Johnny Nash, part rock era crooner, part Motown, and part reggae, was too polite for the more militant wing of the Civil Rights movement, but he also suffered at the hands of a racist music industry that wouldn't market him as a Black heartthrob. Through it all he was himself, as he continuously refused to "remember his place".

Music

John Hollenbeck Completes a Trilogy with 'Songs You Like a Lot'

The third (and final?) collaboration between a brilliant jazz composer/arranger, the Frankfurt Radio Big Band, vocalists Kate McGarry and Theo Bleckman, and the post-1950 American pop song. So great that it shivers with joy.

Music

The Return of the Rentals After Six Years Away

The Rentals release a space-themed album, Q36, with one absolute gem of a song.

Music

Matthew Murphy's Post-Wombats Project Sounds a Lot Like the Wombats (And It's a Good Thing)

While UK anxiety-pop auteurs the Wombats are currently hibernating, frontman Matthew "Murph" Murphy goes it alone with a new band, a mess of deprecating new earworms, and revived energy.

Music

The 100 Best Albums of the 2000s: 80-61

In this next segment of PopMatters' look back on the music of the 2000s, we examine works by British electronic pioneers, Americana legends, and Armenian metal provocateurs.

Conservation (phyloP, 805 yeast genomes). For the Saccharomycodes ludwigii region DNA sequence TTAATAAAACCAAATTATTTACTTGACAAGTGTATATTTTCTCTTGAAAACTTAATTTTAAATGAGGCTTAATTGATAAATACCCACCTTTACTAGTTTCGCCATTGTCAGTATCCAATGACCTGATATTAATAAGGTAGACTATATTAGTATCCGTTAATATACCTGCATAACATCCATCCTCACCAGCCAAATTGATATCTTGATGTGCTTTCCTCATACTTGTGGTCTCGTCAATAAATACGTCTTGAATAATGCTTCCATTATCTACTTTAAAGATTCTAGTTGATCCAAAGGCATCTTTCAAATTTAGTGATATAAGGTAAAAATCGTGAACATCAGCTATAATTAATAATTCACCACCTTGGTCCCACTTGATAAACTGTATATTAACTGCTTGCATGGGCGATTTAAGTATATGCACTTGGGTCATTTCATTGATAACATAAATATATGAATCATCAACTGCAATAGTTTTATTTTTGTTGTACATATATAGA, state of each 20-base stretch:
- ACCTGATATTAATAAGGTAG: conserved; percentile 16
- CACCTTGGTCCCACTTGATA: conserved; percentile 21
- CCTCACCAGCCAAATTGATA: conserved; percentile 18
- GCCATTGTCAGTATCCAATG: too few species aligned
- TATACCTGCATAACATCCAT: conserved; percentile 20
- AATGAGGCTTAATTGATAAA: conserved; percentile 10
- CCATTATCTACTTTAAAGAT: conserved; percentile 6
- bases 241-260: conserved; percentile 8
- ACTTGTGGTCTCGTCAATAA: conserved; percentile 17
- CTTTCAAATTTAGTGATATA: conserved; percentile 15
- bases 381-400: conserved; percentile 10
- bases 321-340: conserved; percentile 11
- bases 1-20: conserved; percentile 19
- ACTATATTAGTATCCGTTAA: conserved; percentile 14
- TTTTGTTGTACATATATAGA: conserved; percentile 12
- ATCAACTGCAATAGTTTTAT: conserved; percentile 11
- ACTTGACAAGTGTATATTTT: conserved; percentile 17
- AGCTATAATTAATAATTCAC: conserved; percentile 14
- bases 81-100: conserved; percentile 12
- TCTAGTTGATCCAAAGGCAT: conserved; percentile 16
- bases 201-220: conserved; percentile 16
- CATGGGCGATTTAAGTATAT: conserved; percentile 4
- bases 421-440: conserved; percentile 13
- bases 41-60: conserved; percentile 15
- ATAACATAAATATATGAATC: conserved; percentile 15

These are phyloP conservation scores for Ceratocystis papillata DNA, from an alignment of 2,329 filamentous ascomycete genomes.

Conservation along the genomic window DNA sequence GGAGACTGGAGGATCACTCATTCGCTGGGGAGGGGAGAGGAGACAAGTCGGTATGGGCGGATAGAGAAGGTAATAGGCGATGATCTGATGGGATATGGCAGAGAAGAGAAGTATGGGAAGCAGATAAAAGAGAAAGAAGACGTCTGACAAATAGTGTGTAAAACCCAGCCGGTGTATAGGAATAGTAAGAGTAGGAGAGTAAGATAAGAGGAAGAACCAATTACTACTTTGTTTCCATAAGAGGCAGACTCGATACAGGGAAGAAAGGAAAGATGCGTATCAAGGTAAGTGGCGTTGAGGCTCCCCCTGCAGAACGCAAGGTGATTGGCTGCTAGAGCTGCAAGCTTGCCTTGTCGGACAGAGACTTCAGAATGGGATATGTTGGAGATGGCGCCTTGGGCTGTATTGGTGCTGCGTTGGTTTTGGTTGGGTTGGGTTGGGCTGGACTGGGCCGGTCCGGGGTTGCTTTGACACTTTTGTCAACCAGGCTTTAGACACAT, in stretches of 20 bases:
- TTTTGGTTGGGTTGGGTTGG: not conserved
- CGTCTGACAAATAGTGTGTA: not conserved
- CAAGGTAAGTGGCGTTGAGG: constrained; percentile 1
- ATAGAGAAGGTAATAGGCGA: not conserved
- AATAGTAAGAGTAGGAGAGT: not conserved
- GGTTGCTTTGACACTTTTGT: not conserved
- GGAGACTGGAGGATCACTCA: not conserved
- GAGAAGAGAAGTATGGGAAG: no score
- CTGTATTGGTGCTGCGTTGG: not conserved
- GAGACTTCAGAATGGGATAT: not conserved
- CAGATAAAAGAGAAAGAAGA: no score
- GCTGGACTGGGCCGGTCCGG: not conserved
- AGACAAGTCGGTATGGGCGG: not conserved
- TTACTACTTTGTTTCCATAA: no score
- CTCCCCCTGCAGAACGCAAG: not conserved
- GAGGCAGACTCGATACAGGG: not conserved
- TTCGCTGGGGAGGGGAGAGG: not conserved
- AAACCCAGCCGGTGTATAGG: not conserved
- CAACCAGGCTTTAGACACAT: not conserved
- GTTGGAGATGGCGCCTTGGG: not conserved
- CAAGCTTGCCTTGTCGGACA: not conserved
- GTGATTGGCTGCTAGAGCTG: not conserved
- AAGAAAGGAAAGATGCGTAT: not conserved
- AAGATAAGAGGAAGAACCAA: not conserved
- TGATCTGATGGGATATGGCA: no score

Music

In the Tempest's Eye: An Interview with Surfer Blood

Surfer Blood's 2010 debut put them on the map, but their critical sizzle soon faded. After a 2017 comeback of sorts, the group's new record finds them expanding their sonic by revisiting their hometown with a surprising degree of reverence.

Music

Artemis Is the Latest Jazz Supergroup

A Blue Note supergroup happens to be made up of women, exclusively. Artemis is an inconsistent outing, but it dazzles just often enough.

Books

Horrors in the Closet: A Closet Full of Monsters

A closet full of monsters is a scary place where "straight people" can safely negotiate and articulate their fascination and/or dread of "difference" in sexuality.

Music

'Wildflowers & All the Rest' Is Tom Petty's Masterpiece

Wildflowers is a masterpiece because Tom Petty was a good enough songwriter by that point to communicate exactly what was on his mind in the most devastating way possible.


Reviews
Collapse Expand Reviews



Features
Collapse Expand Features

PM Picks
Collapse Expand Pm Picks

© 1999-2020 PopMatters.com. All rights reserved.
PopMatters is wholly independent, women-owned and operated.